Now, for the derivative of an inverse cosine of any function other than *x*, we may apply the derivative formula of inverse cosine together with the chain rule formula. By doing so, we have

$latex \frac{dy}{dx} = \frac{d}{du} \cos^{-1}{(u)} \cdot \frac{d}{dx} (u)$

$latex \frac{dy}{dx} = -\frac{1}{\sqrt{1-u^2}} \cdot \frac{d}{dx} (u)$

where $latex u$ is any function other than *x*.

## Graph of Inverse Cosine *x* VS. The Derivative of Inverse Cosine *x*

The graph of the function

$latex f(x) = \cos^{-1}{(x)}$

is

And when by deriving $latex f(x) = \cos^{-1}{(x)}$, we get

$latex f'(x) = -\frac{1}{\sqrt{1-x^2}}$

which has the following graph

Comparing their graphs, we have

Using the graphs, we can see that the original function $latex f(x) = \cos^{-1}{(x)}$ has a domain of

$latex [-1,1]$ or *$latex -1 \leq x \leq 1$*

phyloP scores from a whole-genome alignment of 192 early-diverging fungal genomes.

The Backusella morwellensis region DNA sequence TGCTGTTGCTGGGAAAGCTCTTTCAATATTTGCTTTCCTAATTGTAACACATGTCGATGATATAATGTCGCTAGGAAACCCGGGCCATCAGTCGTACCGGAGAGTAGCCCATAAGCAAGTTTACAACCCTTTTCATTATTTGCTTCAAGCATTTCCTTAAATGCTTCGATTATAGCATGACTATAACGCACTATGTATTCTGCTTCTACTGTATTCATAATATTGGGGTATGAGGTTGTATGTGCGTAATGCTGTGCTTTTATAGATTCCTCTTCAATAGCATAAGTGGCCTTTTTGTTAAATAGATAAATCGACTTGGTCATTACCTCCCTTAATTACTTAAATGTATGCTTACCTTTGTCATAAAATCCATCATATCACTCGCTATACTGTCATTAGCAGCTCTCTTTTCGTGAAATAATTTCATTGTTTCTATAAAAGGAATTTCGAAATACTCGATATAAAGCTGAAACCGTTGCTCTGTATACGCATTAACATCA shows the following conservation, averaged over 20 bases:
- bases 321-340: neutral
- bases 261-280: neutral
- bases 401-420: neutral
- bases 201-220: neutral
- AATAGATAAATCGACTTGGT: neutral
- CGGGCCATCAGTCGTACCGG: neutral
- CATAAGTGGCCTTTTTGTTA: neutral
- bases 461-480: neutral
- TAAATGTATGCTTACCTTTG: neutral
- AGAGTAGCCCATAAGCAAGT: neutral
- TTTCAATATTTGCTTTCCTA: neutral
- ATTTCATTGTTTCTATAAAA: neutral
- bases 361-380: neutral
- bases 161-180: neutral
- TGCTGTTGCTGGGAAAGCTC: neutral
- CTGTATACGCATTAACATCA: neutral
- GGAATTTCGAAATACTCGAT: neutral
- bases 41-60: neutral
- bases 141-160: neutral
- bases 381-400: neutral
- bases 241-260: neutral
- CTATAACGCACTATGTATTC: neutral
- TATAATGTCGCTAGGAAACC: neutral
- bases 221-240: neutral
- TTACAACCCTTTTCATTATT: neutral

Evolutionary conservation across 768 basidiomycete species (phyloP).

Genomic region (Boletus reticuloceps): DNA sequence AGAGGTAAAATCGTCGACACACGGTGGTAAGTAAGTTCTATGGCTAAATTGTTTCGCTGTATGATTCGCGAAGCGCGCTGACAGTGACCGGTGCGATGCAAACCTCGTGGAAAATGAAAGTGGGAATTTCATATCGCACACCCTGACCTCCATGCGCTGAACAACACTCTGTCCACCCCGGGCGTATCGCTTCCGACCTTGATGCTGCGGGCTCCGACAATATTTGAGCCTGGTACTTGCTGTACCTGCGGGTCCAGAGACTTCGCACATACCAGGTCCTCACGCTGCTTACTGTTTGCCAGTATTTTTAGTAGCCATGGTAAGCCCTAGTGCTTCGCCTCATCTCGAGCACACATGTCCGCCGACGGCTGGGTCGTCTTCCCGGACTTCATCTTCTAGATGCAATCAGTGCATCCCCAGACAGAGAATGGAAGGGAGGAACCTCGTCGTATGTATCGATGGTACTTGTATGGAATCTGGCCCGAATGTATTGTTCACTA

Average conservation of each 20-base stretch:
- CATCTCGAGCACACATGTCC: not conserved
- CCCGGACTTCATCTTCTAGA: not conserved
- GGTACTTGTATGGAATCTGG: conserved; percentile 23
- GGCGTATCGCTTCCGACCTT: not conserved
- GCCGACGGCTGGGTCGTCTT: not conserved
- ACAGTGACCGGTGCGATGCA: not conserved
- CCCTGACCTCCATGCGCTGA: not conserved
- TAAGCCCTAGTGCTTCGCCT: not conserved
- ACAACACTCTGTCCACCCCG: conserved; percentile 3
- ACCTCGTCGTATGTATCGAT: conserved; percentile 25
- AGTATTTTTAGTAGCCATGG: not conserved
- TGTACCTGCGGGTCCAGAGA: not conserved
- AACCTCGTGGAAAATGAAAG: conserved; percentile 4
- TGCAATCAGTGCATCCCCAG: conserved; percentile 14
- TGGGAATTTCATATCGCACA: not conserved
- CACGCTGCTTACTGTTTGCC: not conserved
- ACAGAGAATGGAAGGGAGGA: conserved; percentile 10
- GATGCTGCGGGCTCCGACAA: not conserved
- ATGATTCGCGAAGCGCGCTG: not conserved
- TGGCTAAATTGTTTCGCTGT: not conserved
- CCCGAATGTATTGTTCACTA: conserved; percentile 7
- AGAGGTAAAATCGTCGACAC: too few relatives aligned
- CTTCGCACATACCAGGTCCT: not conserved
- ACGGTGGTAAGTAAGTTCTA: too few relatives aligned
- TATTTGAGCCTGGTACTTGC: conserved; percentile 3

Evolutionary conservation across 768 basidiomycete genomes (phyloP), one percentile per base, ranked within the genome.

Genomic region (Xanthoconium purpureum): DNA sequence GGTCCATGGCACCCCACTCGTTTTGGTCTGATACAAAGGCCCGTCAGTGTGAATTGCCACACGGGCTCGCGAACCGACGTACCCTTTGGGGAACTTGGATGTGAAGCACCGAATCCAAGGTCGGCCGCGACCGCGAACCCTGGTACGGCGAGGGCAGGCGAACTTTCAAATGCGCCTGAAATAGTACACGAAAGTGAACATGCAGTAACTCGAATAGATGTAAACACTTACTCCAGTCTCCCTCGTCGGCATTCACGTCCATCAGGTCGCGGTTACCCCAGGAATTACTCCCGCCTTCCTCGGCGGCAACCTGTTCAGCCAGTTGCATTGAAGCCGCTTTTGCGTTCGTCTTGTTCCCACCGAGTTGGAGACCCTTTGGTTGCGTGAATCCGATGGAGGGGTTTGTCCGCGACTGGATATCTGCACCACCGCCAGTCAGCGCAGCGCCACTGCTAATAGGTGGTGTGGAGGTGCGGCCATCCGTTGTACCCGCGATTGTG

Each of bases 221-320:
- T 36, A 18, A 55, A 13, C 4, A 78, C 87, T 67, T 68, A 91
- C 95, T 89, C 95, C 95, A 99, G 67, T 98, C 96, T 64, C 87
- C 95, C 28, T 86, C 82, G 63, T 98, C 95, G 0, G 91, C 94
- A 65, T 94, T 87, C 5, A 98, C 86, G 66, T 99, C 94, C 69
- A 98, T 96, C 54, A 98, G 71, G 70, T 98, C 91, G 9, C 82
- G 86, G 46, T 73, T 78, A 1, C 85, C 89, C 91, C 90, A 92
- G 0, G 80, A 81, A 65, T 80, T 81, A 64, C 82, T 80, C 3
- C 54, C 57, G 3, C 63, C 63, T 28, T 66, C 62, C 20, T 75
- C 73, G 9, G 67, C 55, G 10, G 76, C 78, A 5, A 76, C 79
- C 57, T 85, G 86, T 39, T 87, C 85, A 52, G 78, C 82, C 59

and exists within the range of

$latex [0,\pi]$ or $latex 0 \leq y \leq \pi$

whereas the derivative $latex f'(x) = -\frac{1}{\sqrt{1-x^2}}$ has a domain of

$latex (-1,1)$ or $latex -1 < x < 1$

and exists within the range of

$latex (-\infty,-1]$ or $latex y \leq -1$

## Examples

The following examples show how to derive composite inverse cosine functions.

### EXAMPLE 1

What is the derivative of $latex f(x) = \cos^{-1}(8x)$?

##### Solution

We have a composite inverse cosine function. Therefore, we have to use the chain rule to derive it.

Considering that $latex u=8x$ is the inner function, we have $latex f(u)=\cos^{-1}(u)$. Then, applying the chain rule, we have:

$$\frac{dy}{dx}=\frac{dy}{du} \frac{du}{dx}$$

$$\frac{dy}{dx}=-\frac{1}{\sqrt{1-u^2}} \times 8$$

Finally, we substitute $latex u=8x$ back into the function and we have:

$$\frac{dy}{dx}=-\frac{8}{\sqrt{1-(8x)^2}}$$

$$\frac{dy}{dx}=-\frac{8}{\sqrt{1-64x^2}}$$

### EXAMPLE 2

Find the derivative of the function $latex F(x) = \cos^{-1}(x^2+10)$

##### Solution

Let’s use the chain rule by writing the inverse cosine function as $latex f (u) = \cos^{-1}(u)$, where $latex u = x^2+10$.